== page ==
How did World War I begin?
Called the Great War until World War II (1939–45), World War I (1914–18) was
sparked by the assassination of Archduke Francis Ferdinand of Austria-Hungary (1863–
1914) on June 28, 1914. Ferdinand was shot by Serbian political activist Gvrilo Princip
(1894–1918) in Sarajevo, which was then the capital of Austria-Hungary's province of
Bosnia-Herzegovina. Princip assassinated the archduke because Ferdinand angered
Serbian nationalists, among others, when he tried to expand the Austro-Hungarian
monarchy into a triple monarchy that included a Slavic kingdom under Croatian
leadership. Since Princip was known to have ties to a Serbian terrorist organization,
Austria-Hungary declared war on Serbia. Both sides believed the battle would be
decided quickly. Instead the warfare spread, eventually involving more countries and
lasting for four years. World War I was considered to be the war to end all wars...
Assassination of Archduke Franz Ferdinand of Austria
The assassination of Archduke Franz Ferdinand of Austria, which led to the
outbreak of World War I, occurred on 28 June 1914 in Sarajevo, then part of the
Austro-Hungarian Empire. Franz Ferdinand, heir to the Austro-Hungarian throne, was
traveling with his wife Sophie, Duchess of Hohenberg in an open-topped car when both
were shot dead by Gavrilo Princip, one of a group of six assassins coordinated by
The political objective of the assassination was to break Austria-Hungary's south-Slav
provinces off so they could be combined into a Greater Serbia or a Yugoslavia. The
assassins' motives were consistent with the movement that later became known as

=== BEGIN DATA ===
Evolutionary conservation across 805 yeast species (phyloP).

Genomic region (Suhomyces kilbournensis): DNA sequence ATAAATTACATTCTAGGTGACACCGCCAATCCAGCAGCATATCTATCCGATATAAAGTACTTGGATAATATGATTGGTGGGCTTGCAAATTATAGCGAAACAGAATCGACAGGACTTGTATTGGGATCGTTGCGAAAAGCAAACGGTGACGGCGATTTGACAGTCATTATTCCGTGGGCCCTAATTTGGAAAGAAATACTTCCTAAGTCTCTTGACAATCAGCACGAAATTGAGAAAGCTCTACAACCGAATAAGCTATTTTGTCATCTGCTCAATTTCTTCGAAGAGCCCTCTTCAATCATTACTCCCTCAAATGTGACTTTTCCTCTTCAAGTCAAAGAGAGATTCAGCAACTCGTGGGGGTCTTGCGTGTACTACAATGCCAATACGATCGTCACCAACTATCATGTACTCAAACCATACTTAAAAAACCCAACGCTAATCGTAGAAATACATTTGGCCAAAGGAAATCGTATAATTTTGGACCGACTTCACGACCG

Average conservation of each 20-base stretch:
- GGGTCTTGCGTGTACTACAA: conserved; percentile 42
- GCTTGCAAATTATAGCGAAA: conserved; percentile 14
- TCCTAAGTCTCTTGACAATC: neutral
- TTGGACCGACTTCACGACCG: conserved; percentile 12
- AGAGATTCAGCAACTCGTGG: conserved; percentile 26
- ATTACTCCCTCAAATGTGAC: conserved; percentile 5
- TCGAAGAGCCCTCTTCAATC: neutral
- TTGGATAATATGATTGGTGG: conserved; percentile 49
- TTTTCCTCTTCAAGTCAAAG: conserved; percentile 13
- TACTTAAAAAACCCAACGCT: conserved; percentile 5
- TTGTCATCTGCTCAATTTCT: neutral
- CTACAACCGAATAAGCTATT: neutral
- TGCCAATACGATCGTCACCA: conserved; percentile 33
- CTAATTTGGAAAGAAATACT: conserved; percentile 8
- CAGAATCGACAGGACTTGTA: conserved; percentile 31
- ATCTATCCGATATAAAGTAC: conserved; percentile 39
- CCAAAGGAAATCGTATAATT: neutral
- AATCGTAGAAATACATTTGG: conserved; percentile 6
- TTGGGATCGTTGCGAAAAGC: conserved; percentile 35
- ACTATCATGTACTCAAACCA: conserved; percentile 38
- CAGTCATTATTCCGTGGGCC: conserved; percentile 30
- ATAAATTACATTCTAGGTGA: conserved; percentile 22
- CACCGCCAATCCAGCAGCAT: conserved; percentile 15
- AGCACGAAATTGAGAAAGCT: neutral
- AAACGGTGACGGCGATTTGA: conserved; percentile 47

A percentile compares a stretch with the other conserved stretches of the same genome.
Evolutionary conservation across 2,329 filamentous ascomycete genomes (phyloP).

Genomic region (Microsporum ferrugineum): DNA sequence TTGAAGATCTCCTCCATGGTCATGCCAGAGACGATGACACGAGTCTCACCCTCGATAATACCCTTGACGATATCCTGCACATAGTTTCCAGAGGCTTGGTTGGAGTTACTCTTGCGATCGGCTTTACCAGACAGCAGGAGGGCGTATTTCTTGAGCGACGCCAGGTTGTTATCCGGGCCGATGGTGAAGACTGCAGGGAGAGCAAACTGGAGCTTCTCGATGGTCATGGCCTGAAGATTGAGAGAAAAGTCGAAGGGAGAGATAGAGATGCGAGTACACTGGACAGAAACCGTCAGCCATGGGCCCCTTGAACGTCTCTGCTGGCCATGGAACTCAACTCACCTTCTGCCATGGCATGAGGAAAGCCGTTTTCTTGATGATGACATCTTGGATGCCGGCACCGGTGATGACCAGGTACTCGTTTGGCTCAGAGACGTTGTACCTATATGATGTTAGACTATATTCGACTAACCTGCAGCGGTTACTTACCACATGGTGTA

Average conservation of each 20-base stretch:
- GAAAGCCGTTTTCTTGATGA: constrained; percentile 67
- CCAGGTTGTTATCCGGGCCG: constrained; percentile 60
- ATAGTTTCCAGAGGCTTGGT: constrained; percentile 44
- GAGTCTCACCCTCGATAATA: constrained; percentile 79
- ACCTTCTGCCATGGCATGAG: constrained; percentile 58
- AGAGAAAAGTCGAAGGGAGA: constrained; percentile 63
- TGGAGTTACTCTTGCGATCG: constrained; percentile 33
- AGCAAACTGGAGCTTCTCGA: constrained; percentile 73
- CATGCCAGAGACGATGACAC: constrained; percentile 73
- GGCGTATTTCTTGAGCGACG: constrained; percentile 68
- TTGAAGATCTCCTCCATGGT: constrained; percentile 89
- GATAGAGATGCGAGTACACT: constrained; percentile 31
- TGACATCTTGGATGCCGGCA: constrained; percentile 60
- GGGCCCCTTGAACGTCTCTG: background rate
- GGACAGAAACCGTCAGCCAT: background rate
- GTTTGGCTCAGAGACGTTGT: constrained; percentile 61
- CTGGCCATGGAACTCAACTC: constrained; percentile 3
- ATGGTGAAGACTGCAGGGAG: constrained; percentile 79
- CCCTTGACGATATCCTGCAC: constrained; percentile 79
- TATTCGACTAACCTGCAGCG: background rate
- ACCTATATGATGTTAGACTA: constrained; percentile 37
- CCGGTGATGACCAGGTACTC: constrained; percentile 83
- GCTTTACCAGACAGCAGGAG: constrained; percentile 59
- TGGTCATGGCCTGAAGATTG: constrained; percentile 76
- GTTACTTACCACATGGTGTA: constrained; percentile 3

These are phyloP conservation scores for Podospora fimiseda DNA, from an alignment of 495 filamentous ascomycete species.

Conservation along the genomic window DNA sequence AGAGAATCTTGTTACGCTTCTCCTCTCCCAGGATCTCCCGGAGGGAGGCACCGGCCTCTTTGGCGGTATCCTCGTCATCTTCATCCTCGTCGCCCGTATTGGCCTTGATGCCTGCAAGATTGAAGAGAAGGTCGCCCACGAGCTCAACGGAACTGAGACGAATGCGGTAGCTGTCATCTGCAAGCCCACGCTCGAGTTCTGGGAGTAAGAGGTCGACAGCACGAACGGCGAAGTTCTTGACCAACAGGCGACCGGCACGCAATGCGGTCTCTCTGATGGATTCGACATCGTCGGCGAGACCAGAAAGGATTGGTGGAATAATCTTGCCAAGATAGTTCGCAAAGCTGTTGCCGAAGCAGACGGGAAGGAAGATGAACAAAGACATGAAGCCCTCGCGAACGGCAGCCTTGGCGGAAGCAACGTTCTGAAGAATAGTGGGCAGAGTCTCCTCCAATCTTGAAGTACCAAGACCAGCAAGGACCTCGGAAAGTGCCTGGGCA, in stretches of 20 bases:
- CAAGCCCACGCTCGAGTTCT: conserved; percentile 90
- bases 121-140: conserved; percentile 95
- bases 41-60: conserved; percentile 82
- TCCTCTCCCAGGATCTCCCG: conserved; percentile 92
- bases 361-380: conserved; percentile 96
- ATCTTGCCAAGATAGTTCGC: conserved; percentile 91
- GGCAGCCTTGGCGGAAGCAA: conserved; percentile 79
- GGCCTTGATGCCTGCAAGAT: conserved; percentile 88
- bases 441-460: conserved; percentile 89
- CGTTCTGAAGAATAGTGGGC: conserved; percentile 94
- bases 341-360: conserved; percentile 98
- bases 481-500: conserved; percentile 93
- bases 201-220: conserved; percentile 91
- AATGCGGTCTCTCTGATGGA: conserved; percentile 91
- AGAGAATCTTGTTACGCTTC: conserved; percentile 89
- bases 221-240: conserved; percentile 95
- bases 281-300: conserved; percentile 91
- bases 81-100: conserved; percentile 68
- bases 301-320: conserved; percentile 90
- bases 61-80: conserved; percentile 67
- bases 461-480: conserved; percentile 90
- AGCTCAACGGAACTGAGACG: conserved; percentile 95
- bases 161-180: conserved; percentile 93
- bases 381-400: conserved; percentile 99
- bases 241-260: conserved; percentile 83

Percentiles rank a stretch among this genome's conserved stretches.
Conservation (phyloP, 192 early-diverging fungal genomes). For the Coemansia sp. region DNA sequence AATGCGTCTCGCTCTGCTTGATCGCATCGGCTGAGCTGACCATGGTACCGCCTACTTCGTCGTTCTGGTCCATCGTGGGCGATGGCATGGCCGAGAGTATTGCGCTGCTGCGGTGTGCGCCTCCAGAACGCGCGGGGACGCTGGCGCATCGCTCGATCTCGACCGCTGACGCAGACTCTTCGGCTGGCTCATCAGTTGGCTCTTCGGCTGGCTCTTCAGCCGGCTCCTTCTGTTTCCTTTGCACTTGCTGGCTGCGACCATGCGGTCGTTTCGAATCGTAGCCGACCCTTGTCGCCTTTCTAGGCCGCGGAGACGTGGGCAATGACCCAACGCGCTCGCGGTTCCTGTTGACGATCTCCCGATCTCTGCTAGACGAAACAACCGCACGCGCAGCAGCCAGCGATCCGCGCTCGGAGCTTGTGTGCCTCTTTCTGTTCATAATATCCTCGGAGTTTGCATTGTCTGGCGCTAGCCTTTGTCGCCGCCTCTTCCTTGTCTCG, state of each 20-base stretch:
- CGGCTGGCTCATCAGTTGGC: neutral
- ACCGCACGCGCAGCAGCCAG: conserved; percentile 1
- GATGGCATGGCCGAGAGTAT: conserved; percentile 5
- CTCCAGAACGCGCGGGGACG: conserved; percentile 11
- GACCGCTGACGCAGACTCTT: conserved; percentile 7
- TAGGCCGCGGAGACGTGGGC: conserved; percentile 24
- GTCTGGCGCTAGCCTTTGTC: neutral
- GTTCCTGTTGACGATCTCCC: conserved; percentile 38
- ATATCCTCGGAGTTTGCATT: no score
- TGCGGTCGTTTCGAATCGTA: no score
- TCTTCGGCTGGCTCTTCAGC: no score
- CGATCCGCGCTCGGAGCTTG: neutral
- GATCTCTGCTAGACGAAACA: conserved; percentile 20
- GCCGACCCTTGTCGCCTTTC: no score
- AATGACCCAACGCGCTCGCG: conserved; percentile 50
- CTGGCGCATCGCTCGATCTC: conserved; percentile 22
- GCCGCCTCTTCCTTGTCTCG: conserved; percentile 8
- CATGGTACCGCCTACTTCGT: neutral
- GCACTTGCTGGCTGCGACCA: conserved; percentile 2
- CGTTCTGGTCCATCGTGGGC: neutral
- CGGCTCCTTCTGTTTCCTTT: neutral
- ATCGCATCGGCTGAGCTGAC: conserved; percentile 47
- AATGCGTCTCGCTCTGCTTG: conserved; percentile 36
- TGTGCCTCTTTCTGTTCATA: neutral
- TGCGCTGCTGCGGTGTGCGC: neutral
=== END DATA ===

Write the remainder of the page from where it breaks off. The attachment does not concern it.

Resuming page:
Young Bosnia. At the top of these Serbian military conspirators was Chief of Serbian
Military Intelligence Dragutin Dimitrijević, his right hand man Major Vojislav
Tankosić, and Masterspy Rade Malobabić. Major Tankosić armed (with bombs and
pistols) and trained the assassins, and the assassins were given access to the same
underground railroad that Rade Malobabić used for the infiltration of weapons and
operatives into Austria-Hungary.
The assassins, the key members of the underground railway, and the key Serbian
military conspirators who were still alive were arrested, tried, convicted and punished.
Those who were arrested in Bosnia were tried in Sarajevo in October 1914. The other
conspirators were arrested and tried before a Serbian kangaroo court in French-occupied
Salonika in 1916–1917 on unrelated false charges[; Serbia executed the top three
military conspirators. Much of what is known about the assassinations comes from these
two trials and related records.
Assignment of responsibility for the bombing and murders of 28 June is highly
controversial because the attack led to the outbreak of World War I one month later. An
evidential approach must be taken to weed through the various claims and counter-
claims concerning responsibility.
ANSWER THE FOLLOWING QUESTIONS:
1. How did World War I begin?
2. Who was Francis Ferdinand?
3. Which was the political objective of the assassination?
4. Who assassinate Francis Ferdinand?
5. When did World War I begin?